Again, I am writing after meditation, again writing about what comes up during this sacred time. Meditation has become a significant part of my work, my journey of healing my soul and heart. Before I go further into what came up during this morning’s meditation, I want Pema Chodron’s words to set the tone:
“The safest and most nurturing place to begin working this way is during formal meditation. On the cushion, we begin to get the hang of not indulging or repressing and what it feels like to let the energy just be there. That is why it’s so good to meditate every single day and continue to make friends with our hopes and fears again and again. This sows the seeds that enable us to be more awake in the midst of everyday chaos. It’s a gradual awakening, and it’s cumulative, but that’s what actually happens. We don’t sit in meditation to become good meditators. We sit in meditation so that we’ll be more awake in our lives.”
Everyday chaos – when chaos entered in the past, especially anything that had anything to do with re-emerging memories of my past involving physical, verbal, emotional and sexual abuse which was part of my being a child and youth; I typically responded with a sharp descent into darkness, depression and irrational behaviours. Meditation has allowed me to find some balance allowing me to become more and more present in everyday life. It doesn’t get rid of the past. But, it has allowed me to co-exist better with the facts of that past.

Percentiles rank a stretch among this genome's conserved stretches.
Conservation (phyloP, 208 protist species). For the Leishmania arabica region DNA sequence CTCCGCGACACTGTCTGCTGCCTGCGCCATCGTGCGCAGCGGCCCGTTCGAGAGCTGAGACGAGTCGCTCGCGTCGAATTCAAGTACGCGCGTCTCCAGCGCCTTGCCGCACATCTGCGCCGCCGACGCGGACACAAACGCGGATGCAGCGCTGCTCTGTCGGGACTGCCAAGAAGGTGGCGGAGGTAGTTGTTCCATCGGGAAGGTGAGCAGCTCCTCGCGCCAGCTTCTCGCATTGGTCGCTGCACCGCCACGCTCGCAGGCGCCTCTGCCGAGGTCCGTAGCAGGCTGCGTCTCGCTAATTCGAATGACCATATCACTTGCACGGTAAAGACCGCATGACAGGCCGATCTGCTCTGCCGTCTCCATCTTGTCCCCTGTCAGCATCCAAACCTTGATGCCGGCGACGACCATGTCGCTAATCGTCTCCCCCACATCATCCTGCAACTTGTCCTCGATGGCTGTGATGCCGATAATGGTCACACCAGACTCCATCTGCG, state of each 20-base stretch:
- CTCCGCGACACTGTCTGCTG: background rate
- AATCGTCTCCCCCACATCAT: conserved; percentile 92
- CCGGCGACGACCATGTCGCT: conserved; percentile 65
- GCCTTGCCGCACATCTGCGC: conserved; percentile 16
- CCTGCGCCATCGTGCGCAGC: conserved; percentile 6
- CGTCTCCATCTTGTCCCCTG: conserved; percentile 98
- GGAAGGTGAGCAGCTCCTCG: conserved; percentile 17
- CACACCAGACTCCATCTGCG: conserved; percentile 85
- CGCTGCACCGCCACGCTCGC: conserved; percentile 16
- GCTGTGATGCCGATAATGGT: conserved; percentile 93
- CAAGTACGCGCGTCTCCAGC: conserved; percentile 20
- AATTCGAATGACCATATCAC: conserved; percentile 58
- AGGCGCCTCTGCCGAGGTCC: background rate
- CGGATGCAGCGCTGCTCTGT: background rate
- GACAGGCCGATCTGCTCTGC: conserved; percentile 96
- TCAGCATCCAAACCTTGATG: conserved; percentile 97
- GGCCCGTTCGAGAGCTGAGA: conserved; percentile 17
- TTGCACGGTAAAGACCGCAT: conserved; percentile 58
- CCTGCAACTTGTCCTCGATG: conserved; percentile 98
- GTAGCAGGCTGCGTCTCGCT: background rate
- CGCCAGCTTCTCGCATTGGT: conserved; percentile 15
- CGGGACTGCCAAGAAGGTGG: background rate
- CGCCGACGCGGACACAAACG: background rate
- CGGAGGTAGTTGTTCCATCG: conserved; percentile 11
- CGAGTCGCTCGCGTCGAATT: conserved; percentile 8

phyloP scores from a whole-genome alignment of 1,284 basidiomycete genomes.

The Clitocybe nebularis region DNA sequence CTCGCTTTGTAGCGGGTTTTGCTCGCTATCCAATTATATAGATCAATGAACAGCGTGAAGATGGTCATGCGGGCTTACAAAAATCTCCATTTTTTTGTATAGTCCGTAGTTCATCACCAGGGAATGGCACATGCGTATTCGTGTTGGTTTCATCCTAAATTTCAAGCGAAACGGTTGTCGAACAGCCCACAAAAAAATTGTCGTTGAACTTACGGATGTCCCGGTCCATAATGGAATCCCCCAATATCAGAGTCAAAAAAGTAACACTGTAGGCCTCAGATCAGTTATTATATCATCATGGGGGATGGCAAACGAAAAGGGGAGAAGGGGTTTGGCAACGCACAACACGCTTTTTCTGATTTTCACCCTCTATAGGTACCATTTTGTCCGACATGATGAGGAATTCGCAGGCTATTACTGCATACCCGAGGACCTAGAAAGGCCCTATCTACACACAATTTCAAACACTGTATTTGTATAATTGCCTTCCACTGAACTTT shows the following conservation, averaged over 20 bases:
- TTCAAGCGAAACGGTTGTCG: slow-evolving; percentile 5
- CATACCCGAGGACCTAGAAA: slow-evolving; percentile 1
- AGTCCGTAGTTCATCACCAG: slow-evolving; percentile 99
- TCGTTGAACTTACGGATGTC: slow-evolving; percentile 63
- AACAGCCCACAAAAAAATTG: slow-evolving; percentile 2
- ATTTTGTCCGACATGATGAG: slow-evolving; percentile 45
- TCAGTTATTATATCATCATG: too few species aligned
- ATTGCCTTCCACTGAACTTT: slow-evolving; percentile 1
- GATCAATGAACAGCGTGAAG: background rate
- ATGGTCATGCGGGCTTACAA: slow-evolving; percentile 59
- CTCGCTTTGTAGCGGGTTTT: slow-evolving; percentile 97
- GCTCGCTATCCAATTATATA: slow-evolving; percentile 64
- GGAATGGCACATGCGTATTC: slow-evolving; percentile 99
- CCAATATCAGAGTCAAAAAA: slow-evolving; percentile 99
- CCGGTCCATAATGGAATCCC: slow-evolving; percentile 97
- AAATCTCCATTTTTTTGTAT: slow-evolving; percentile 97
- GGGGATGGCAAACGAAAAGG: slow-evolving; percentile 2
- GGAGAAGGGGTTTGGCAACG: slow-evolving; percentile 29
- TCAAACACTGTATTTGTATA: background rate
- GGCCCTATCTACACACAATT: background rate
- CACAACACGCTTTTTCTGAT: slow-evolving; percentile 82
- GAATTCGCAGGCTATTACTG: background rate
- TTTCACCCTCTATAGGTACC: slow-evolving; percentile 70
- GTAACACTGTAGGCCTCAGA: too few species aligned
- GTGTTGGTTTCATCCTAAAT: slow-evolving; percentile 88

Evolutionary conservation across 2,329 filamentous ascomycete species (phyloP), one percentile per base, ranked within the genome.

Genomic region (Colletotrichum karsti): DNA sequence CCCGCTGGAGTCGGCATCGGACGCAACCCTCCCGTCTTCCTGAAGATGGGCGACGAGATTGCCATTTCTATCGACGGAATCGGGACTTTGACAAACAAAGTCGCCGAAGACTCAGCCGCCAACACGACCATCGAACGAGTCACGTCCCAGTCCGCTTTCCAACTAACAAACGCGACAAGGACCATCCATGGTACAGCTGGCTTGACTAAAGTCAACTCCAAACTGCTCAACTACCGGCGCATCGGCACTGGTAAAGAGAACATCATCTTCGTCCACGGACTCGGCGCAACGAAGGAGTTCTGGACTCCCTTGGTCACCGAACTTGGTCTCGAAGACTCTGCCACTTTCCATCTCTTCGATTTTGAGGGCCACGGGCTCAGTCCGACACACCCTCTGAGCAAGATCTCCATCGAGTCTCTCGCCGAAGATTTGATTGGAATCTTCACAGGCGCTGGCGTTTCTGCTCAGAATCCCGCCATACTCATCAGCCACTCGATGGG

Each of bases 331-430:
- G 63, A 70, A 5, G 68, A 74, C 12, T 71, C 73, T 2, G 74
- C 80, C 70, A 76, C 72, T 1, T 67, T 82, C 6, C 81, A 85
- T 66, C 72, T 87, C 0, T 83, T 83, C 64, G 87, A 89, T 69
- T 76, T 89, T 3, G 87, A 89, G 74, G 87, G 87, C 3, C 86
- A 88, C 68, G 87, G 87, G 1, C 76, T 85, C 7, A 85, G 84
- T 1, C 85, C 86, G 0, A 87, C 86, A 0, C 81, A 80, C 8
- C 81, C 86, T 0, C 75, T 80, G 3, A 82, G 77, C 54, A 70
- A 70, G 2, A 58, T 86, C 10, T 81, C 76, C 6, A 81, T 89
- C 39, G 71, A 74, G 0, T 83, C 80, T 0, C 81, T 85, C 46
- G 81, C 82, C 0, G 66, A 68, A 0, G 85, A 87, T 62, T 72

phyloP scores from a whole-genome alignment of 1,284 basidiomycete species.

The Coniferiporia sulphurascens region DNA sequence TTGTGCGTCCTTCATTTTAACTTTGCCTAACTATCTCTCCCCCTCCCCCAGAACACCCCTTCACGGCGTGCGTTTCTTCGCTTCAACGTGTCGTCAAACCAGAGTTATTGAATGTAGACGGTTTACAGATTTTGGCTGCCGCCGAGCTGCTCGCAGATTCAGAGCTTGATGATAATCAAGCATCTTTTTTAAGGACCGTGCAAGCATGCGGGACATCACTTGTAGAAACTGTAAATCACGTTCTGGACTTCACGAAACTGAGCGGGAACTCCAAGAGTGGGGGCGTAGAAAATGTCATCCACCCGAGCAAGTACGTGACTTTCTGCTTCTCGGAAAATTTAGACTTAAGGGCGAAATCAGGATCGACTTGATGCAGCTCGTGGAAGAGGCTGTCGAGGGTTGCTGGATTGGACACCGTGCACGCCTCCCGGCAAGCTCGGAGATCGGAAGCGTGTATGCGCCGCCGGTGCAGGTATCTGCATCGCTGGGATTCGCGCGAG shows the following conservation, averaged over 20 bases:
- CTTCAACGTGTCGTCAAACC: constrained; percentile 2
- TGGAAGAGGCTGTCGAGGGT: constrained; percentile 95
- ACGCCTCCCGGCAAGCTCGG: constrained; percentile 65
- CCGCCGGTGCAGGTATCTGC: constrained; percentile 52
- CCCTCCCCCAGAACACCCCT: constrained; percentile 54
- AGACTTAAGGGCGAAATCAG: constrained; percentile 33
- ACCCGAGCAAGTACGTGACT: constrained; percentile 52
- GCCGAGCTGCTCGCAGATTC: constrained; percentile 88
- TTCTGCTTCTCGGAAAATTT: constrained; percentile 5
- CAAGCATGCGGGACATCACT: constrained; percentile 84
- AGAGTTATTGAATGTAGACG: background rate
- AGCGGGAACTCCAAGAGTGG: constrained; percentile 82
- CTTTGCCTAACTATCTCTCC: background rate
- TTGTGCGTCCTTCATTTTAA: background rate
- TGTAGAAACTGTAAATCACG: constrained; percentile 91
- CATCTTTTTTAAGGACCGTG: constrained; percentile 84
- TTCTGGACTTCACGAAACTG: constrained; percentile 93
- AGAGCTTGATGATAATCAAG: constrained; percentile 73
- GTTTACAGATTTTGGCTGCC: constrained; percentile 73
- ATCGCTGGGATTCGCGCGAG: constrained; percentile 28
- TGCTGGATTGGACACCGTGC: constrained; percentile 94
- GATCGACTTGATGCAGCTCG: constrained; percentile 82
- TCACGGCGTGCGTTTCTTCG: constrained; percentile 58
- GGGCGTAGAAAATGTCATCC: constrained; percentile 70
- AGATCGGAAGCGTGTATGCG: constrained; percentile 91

Yesterday evening, I received a message that gave me more information, more mental images of my own life in childhood chaos. I found out more about my mother and her father and how all of that would in turn swirl around me as first grandchild and first child. I was initially shocked, shaken and tears again fell – tears of relief actually as finally there was another voice confirming what I had remembered, confirming that they were not false memories. And, it gave me some needed understanding, especially with regard to my mother.
This morning in meditation, without intention on my conscious part, new images of mother and child began to emerge. Rather than flee in disgust and crumble into a depression of self-hate, I continued to look at the images as I have been learning through meditation. I was learning how to stay safely in my boat as I rode through the hell that sought to pull me into its embrace like the image above taken from the movie, “What Dreams May Come.”
“How we stay in the middle between indulging and repressing is by acknowledging whatever arises without judgment, letting the thoughts simply dissolve, and then going back to the openness of this very moment. That’s what we are actually doing in meditation. Up come these thoughts, but rather than squelch them or obsess with them, we acknowledge them and let them go.”
As I got up from the cushion this morning, I returned to a real morning, in a real house, in a real relationship. The images and thoughts were let go and I am again at peace and breathing with ease.